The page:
“These are new to me, though,” Bullert said, indicating the multi-barrelled weapon on the front of the little craft. “Again, they’re simple enough, but if you don’t have the resources to build blazer weapons, these mass-driver cannon are a pretty good substitute. They use an electromagnetic accelerator to launch iron slugs at high speed. Quite clever.” High praise from the Chief Engineer.

With the ship ready, it was Pirrip’s task to find some work to do. The problem was that they didn’t have money for fuel, and with so many ships and cargoes being lost, victims of either warfare or piracy, nobody was prepared to pay in advance.

After his fourth rejection, Pirrip decided to change his approach. With a ship that nobody recognised, he was at liberty to go for other kinds of work. Rather than presenting himself as a freighter captain, he introduced himself as a mercenary, hoping nobody would look him up and notice his ‘mostly harmless’ combat rating. He ordered that the two little ships should be launched and flown around among the streams of cargo ships coming up from the planet below. Their unusual shape prompted several people to hail them. From the bridge of the Big Ship, Pirrip responded to their greetings, and presently got a potential customer. His mixed bag of ore haulers were about to set off for Summer, and they needed a low-budget escort in case they ran into pirates.

“So many people change their plans, delay their departure... I shall want a ten percent deposit,” said Pirrip, who desperately needed the money to buy fuel.

While the merchant captain relayed this back to his employer, Heegel fretted. “I’m not sure it’s ethical to accept escort fees from people who don’t know our vessels are made of wood, captain.”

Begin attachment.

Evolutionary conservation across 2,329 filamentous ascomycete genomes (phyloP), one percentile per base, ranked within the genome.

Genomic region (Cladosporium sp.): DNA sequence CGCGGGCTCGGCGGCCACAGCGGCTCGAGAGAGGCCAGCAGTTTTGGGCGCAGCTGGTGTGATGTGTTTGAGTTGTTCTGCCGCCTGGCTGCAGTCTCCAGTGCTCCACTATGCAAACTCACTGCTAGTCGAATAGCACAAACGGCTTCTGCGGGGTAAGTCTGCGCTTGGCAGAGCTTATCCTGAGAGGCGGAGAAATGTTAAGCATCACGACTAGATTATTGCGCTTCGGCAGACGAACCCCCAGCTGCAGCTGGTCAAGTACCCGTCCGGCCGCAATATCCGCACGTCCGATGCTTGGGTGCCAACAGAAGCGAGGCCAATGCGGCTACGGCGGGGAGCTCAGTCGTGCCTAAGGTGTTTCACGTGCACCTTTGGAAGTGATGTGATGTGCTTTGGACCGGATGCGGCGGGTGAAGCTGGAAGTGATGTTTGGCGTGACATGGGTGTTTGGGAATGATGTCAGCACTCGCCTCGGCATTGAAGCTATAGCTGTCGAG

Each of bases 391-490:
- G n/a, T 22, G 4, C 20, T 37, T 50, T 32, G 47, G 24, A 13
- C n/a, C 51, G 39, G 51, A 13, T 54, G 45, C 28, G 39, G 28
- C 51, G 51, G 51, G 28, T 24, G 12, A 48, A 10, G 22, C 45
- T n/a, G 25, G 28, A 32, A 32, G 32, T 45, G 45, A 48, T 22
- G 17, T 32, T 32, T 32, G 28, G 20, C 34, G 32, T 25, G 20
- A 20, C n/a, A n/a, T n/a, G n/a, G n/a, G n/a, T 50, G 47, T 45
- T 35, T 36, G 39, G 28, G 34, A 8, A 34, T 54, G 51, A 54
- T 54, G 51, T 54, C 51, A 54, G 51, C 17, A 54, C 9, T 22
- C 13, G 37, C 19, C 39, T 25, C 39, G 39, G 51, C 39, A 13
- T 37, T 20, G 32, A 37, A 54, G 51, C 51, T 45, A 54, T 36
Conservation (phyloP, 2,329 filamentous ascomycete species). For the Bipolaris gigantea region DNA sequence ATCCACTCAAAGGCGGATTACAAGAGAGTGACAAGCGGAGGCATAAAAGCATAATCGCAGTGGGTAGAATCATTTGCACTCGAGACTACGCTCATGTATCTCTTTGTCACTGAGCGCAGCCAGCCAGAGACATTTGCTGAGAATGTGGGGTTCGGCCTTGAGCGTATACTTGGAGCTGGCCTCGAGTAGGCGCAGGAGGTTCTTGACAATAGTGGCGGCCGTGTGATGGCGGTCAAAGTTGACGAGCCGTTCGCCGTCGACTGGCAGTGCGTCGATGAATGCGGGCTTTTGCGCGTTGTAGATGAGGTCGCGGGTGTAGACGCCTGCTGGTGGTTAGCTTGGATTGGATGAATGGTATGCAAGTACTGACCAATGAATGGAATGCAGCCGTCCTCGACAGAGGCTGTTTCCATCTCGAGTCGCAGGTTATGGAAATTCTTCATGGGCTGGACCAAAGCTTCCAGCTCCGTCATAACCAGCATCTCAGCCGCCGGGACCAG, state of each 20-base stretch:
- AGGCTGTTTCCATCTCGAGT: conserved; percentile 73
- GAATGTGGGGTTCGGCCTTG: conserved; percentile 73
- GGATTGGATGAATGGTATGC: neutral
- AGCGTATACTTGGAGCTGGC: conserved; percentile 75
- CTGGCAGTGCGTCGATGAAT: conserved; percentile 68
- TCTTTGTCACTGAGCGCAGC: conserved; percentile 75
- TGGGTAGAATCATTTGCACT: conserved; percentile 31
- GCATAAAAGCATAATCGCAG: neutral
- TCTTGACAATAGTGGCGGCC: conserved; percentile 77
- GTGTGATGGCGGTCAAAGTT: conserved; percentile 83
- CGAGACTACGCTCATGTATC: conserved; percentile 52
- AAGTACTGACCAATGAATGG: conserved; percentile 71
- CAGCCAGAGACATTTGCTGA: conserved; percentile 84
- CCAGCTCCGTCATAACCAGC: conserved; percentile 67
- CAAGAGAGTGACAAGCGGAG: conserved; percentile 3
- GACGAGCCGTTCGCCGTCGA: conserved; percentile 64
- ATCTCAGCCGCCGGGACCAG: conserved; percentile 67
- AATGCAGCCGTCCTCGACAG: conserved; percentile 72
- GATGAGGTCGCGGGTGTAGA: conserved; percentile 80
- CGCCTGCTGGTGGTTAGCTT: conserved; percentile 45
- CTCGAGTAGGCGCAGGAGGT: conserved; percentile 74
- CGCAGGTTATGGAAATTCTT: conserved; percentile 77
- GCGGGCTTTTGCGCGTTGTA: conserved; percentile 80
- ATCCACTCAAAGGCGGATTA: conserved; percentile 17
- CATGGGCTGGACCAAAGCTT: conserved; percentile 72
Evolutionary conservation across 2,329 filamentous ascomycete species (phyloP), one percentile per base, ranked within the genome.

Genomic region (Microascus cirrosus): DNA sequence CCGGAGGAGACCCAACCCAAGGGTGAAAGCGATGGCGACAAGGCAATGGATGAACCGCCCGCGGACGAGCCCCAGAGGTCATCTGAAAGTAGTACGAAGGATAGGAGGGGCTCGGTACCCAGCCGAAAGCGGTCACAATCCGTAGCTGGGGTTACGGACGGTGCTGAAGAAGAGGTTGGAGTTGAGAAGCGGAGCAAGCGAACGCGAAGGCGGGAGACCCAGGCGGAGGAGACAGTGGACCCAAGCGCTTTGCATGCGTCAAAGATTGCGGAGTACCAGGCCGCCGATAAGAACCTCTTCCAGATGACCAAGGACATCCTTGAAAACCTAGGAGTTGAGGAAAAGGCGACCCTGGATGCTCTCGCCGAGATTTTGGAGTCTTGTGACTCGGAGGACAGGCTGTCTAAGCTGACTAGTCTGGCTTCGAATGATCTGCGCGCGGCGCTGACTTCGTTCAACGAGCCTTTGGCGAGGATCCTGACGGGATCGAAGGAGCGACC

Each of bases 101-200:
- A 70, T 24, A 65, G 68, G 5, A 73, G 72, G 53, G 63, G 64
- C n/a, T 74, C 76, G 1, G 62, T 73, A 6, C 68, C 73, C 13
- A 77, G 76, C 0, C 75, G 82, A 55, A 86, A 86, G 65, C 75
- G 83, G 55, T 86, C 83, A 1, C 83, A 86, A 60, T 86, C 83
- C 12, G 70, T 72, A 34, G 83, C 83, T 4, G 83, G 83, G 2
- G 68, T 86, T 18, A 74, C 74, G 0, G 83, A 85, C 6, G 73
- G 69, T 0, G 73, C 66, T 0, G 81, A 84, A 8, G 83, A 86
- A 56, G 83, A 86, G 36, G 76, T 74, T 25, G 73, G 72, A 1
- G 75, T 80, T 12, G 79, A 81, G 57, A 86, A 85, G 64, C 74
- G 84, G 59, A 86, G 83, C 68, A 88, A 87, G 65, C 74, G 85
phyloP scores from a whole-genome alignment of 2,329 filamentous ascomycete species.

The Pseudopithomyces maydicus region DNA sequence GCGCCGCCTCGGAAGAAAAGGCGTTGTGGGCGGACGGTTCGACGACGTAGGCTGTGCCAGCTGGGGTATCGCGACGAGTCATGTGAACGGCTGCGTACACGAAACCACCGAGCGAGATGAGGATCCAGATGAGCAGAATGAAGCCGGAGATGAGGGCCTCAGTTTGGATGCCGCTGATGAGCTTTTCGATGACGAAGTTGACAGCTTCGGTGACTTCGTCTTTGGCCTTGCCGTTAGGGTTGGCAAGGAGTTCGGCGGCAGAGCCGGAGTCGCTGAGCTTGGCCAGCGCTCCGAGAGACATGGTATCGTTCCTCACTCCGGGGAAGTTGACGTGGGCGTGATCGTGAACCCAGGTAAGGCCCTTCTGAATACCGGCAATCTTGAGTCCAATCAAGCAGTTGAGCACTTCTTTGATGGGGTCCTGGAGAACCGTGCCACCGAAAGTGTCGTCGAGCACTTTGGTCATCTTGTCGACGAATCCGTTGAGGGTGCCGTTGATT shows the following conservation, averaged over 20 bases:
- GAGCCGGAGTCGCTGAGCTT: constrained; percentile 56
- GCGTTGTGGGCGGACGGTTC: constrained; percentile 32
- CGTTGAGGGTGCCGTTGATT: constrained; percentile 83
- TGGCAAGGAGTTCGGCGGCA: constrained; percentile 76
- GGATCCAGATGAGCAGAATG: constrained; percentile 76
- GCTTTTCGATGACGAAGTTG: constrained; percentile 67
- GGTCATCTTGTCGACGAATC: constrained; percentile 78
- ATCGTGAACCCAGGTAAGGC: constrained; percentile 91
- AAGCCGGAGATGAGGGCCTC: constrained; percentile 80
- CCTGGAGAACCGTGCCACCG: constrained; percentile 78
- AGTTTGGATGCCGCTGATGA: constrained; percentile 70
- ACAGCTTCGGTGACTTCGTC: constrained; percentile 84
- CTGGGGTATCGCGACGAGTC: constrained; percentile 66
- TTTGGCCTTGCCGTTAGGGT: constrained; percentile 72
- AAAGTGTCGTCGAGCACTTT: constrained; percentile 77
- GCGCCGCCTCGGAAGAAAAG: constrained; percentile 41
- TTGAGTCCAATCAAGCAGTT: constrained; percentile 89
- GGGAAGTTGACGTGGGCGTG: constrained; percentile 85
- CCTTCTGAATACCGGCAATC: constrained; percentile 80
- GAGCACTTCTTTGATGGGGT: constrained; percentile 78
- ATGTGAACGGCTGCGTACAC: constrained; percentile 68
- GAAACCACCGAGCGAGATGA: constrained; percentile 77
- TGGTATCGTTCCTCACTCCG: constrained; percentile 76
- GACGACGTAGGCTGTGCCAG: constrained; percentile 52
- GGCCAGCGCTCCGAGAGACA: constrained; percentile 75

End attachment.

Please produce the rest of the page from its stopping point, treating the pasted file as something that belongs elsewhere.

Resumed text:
“Part of our job is to allay their fears, Heegel. We can do that a lot better if they think our ship is made of steel.”

Heegel scowled.

“And we might just scare off some pirates, you never know.” Pirrip turned his attention back to the communication screen.

“Very well,” his client replied, “I have an escort contract ready for you to review. What do you call your task force, commander?”

“The... er... Splinter Group.”

“How unusual. Very well - I wish to depart at seventeen hundred, local.”

“Turncoat!” yelled communications officer Adams.

With their convoy, the Splinter Group had made three jumps. This time, the jump back into normal space left the ore haulers terribly spread out. Lady Luck was not smiling upon the convoy; there was no way the stragglers could reach the next jump point any time soon. Turncoat class ships were no match for the Navy, but a highly effective pirate vessel all the same.

“Very well, it’s time to earn our keep,” said Pirrip. The calmness of his voice surprised him. “Bring us to bear, then launch the fighters. Chief, have those alien weapons ready to fire.”

As the Big Ship depressurised its cargo bay, dumping the fighters into space, the enemy vessel also launched fighters. Pirrip’s small wooden fighters stayed out of sight behind the hull of the Big Ship in an effort to regain the advantage of surprise. Three Krait fighters lanced their way towards the Pirrip’s erzatz flagship.